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Squeezing the most out of a gallon

As gas prices rise, clever drivers adopt new rules of the road.

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Easy driving: Al ‘Hobbit’ Walker employs special techniques to increase fuel economy in his Toyota Prius. The hybrid usually gets 40 m.p.g.; Mr. Walker can push 60.

Mark Clayton

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With gas prices soaring above $4 a gallon, grousing at the fill-up station is rising fast, too. But instead of complaining, America’s leading “hypermiler” advises simply “teaching your right foot” to behave.

A former nuclear engineer, Wayne Gerdes is the nation’s foremost proponent of a radical shift in driving behavior away from the gun-it-and-go style to an approach he calls “hypermiling” aimed at saving fuel.

Once a voice in the wilderness, this hypermiling evangelist has recently found a receptive and apparently growing flock. To demonstrate his techniques, Mr. Gerdes recently drove 800 miles from Chicago to New York in a borrowed Toyota Prius hybrid burning just 8.9 gallons – or 71 miles per gallon, far better than the car’s fuel-rating.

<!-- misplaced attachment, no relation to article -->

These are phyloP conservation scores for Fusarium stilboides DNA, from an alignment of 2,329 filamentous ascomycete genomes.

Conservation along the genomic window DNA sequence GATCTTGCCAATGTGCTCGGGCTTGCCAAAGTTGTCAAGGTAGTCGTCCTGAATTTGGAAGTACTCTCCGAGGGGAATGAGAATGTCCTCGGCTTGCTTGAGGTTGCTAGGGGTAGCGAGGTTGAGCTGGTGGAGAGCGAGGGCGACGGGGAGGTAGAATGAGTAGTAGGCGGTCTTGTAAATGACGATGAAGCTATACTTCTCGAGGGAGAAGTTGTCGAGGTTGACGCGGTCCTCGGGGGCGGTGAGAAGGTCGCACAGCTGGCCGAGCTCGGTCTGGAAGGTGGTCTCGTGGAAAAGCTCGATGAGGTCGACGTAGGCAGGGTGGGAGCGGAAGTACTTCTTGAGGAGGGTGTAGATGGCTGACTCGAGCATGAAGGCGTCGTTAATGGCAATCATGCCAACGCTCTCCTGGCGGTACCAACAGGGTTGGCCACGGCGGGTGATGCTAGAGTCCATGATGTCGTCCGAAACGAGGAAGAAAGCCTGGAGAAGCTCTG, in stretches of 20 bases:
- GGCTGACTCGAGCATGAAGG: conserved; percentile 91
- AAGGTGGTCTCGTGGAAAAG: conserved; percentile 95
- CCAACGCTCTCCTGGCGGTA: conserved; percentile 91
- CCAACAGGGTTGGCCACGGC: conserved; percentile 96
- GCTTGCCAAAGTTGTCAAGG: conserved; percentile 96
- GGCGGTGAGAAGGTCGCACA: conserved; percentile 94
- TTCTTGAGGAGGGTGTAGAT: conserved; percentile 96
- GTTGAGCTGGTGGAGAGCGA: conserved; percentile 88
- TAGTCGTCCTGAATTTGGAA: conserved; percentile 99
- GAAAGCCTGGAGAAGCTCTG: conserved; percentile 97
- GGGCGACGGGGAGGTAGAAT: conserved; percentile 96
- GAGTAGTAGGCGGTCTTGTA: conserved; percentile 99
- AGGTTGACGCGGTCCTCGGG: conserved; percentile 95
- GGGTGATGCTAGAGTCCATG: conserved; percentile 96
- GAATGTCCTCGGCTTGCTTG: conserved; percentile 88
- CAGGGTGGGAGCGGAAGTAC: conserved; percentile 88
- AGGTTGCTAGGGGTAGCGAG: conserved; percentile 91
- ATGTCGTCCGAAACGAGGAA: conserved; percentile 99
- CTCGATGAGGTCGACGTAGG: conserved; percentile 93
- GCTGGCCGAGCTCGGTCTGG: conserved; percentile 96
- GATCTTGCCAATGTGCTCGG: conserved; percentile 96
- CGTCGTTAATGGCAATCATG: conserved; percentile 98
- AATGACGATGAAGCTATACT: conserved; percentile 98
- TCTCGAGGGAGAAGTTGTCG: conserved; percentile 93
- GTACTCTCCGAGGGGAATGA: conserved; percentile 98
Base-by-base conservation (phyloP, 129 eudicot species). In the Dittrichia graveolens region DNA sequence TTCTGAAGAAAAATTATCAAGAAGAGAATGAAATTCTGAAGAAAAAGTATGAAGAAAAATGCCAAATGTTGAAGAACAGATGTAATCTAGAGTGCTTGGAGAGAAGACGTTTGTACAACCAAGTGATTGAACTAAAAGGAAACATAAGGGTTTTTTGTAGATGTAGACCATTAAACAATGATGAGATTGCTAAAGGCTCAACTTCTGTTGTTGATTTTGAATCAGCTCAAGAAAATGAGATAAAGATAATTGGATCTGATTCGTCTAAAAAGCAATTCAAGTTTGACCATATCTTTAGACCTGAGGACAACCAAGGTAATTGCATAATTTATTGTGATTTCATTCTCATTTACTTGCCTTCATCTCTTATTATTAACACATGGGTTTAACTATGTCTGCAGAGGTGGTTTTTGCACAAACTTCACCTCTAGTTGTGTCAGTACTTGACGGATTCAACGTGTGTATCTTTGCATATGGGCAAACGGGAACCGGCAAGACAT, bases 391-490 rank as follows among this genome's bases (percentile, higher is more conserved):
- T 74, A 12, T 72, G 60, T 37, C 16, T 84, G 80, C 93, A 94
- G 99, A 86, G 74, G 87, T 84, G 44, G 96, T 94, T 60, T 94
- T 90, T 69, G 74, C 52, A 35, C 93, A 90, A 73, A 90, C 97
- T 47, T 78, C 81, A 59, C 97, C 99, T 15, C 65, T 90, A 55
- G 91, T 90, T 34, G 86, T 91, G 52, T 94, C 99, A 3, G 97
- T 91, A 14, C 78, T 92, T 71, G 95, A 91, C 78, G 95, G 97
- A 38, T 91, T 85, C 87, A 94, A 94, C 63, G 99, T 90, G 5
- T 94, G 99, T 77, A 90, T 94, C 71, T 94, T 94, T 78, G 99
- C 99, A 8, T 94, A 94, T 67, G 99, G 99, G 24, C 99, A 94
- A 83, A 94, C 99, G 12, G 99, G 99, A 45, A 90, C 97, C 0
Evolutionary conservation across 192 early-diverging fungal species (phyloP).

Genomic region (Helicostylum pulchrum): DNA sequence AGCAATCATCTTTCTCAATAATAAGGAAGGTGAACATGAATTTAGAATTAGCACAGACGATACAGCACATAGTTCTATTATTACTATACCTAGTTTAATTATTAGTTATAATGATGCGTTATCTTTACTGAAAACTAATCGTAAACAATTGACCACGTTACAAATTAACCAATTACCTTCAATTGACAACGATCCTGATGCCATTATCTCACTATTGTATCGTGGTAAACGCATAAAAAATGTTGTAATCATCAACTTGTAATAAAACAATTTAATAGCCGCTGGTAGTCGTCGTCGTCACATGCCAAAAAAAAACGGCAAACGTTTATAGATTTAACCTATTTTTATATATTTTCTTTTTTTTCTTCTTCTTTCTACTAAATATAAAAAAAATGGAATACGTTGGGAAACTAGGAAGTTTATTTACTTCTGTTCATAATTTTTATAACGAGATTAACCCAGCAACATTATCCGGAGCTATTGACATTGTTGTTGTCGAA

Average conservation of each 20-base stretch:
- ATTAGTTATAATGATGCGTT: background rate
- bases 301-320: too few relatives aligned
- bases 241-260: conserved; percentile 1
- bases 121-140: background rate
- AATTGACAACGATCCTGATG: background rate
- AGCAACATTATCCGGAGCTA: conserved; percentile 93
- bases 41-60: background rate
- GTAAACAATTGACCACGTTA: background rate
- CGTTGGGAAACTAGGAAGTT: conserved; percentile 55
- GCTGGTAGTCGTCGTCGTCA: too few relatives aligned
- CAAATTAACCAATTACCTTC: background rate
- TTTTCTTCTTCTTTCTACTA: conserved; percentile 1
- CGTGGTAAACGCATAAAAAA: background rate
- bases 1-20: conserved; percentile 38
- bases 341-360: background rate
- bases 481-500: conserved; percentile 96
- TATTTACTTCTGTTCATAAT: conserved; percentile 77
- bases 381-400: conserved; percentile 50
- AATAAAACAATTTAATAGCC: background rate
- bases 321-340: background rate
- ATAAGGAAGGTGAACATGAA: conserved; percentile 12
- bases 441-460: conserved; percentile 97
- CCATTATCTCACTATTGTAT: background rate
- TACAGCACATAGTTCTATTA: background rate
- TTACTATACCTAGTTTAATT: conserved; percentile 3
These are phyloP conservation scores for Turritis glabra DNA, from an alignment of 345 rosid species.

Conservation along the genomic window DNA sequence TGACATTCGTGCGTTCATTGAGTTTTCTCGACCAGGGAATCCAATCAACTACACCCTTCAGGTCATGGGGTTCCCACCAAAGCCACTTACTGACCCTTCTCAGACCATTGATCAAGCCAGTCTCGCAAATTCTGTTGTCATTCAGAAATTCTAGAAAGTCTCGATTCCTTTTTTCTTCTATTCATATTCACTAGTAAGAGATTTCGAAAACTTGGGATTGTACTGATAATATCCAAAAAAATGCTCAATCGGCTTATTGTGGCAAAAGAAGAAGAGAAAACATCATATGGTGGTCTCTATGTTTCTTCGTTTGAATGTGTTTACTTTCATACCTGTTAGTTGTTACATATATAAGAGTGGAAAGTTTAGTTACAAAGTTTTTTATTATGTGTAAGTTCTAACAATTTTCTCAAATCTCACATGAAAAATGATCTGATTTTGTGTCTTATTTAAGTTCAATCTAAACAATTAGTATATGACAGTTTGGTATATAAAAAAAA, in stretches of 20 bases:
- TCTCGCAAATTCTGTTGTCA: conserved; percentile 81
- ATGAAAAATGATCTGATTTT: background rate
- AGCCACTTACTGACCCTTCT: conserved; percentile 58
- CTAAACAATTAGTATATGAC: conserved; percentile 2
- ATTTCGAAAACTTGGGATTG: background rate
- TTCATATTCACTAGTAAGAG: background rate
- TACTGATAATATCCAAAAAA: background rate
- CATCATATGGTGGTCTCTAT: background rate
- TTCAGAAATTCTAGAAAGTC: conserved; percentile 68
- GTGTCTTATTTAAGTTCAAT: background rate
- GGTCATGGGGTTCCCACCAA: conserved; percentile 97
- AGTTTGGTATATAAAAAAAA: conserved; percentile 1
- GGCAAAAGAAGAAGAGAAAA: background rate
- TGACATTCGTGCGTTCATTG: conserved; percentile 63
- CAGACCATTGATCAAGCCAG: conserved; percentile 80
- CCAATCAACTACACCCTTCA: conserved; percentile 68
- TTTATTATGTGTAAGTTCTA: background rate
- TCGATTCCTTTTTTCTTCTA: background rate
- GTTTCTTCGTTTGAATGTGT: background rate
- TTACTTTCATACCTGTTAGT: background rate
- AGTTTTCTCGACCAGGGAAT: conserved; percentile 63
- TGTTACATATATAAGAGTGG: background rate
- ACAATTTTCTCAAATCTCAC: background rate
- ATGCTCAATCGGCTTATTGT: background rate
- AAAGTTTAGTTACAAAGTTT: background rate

Still, it’s not a system just for long trips, nor is owning a hybrid required, he says. Even in his eight-year-old Honda Accord, Mr. Gerdes can squeeze out 59 miles to the gallon, double its fuel-economy rating.

Doing so, however, involves deploying many subtle, as well as common-sense, changes to driving habits. They range from timing traffic lights and gliding on through rather than stopping to filling tires to the maximum level listed on the tire instead of what’s inside the vehicle’s door. On subtler points, Gerdes is equally adamant: park on the highest points of mall parking lots to use gravity more – nose out to avoid backing up.

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